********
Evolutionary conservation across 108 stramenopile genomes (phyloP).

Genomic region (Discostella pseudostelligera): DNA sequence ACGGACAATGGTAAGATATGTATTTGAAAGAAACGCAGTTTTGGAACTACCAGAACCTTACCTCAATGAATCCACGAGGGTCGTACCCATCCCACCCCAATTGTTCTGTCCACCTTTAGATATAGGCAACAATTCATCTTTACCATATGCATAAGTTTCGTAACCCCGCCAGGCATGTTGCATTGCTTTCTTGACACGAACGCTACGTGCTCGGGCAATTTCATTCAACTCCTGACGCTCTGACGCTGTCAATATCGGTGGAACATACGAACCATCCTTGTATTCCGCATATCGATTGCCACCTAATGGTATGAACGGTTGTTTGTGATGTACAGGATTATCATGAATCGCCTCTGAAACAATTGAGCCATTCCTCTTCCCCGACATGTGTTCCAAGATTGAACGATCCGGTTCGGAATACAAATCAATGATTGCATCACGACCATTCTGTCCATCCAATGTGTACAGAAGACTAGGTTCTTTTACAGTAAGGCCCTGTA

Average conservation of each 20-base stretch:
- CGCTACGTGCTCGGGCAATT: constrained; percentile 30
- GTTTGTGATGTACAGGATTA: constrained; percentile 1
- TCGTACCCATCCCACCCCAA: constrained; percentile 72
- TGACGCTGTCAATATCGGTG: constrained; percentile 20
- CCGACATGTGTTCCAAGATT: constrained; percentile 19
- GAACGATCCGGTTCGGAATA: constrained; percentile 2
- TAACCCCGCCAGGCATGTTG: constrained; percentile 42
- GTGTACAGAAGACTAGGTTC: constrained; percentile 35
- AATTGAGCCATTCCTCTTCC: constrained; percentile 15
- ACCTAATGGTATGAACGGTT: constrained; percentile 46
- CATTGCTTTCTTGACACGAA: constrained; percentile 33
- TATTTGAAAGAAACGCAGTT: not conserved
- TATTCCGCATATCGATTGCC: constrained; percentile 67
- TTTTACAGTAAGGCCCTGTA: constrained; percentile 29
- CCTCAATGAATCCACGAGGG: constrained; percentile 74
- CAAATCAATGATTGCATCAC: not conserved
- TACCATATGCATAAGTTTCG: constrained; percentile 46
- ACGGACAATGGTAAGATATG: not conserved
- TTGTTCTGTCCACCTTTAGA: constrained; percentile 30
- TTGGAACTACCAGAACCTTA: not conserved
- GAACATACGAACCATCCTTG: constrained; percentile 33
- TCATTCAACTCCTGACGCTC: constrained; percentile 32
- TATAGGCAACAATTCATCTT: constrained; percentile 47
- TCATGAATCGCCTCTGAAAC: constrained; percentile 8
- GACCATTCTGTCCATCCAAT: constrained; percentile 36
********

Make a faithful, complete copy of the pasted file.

Evolutionary conservation across 108 stramenopile genomes (phyloP).

Genomic region (Discostella pseudostelligera): DNA sequence ACGGACAATGGTAAGATATGTATTTGAAAGAAACGCAGTTTTGGAACTACCAGAACCTTACCTCAATGAATCCACGAGGGTCGTACCCATCCCACCCCAATTGTTCTGTCCACCTTTAGATATAGGCAACAATTCATCTTTACCATATGCATAAGTTTCGTAACCCCGCCAGGCATGTTGCATTGCTTTCTTGACACGAACGCTACGTGCTCGGGCAATTTCATTCAACTCCTGACGCTCTGACGCTGTCAATATCGGTGGAACATACGAACCATCCTTGTATTCCGCATATCGATTGCCACCTAATGGTATGAACGGTTGTTTGTGATGTACAGGATTATCATGAATCGCCTCTGAAACAATTGAGCCATTCCTCTTCCCCGACATGTGTTCCAAGATTGAACGATCCGGTTCGGAATACAAATCAATGATTGCATCACGACCATTCTGTCCATCCAATGTGTACAGAAGACTAGGTTCTTTTACAGTAAGGCCCTGTA

Average conservation of each 20-base stretch:
- CGCTACGTGCTCGGGCAATT: constrained; percentile 30
- GTTTGTGATGTACAGGATTA: constrained; percentile 1
- TCGTACCCATCCCACCCCAA: constrained; percentile 72
- TGACGCTGTCAATATCGGTG: constrained; percentile 20
- CCGACATGTGTTCCAAGATT: constrained; percentile 19
- GAACGATCCGGTTCGGAATA: constrained; percentile 2
- TAACCCCGCCAGGCATGTTG: constrained; percentile 42
- GTGTACAGAAGACTAGGTTC: constrained; percentile 35
- AATTGAGCCATTCCTCTTCC: constrained; percentile 15
- ACCTAATGGTATGAACGGTT: constrained; percentile 46
- CATTGCTTTCTTGACACGAA: constrained; percentile 33
- TATTTGAAAGAAACGCAGTT: not conserved
- TATTCCGCATATCGATTGCC: constrained; percentile 67
- TTTTACAGTAAGGCCCTGTA: constrained; percentile 29
- CCTCAATGAATCCACGAGGG: constrained; percentile 74
- CAAATCAATGATTGCATCAC: not conserved
- TACCATATGCATAAGTTTCG: constrained; percentile 46
- ACGGACAATGGTAAGATATG: not conserved
- TTGTTCTGTCCACCTTTAGA: constrained; percentile 30
- TTGGAACTACCAGAACCTTA: not conserved
- GAACATACGAACCATCCTTG: constrained; percentile 33
- TCATTCAACTCCTGACGCTC: constrained; percentile 32
- TATAGGCAACAATTCATCTT: constrained; percentile 47
- TCATGAATCGCCTCTGAAAC: constrained; percentile 8
- GACCATTCTGTCCATCCAAT: constrained; percentile 36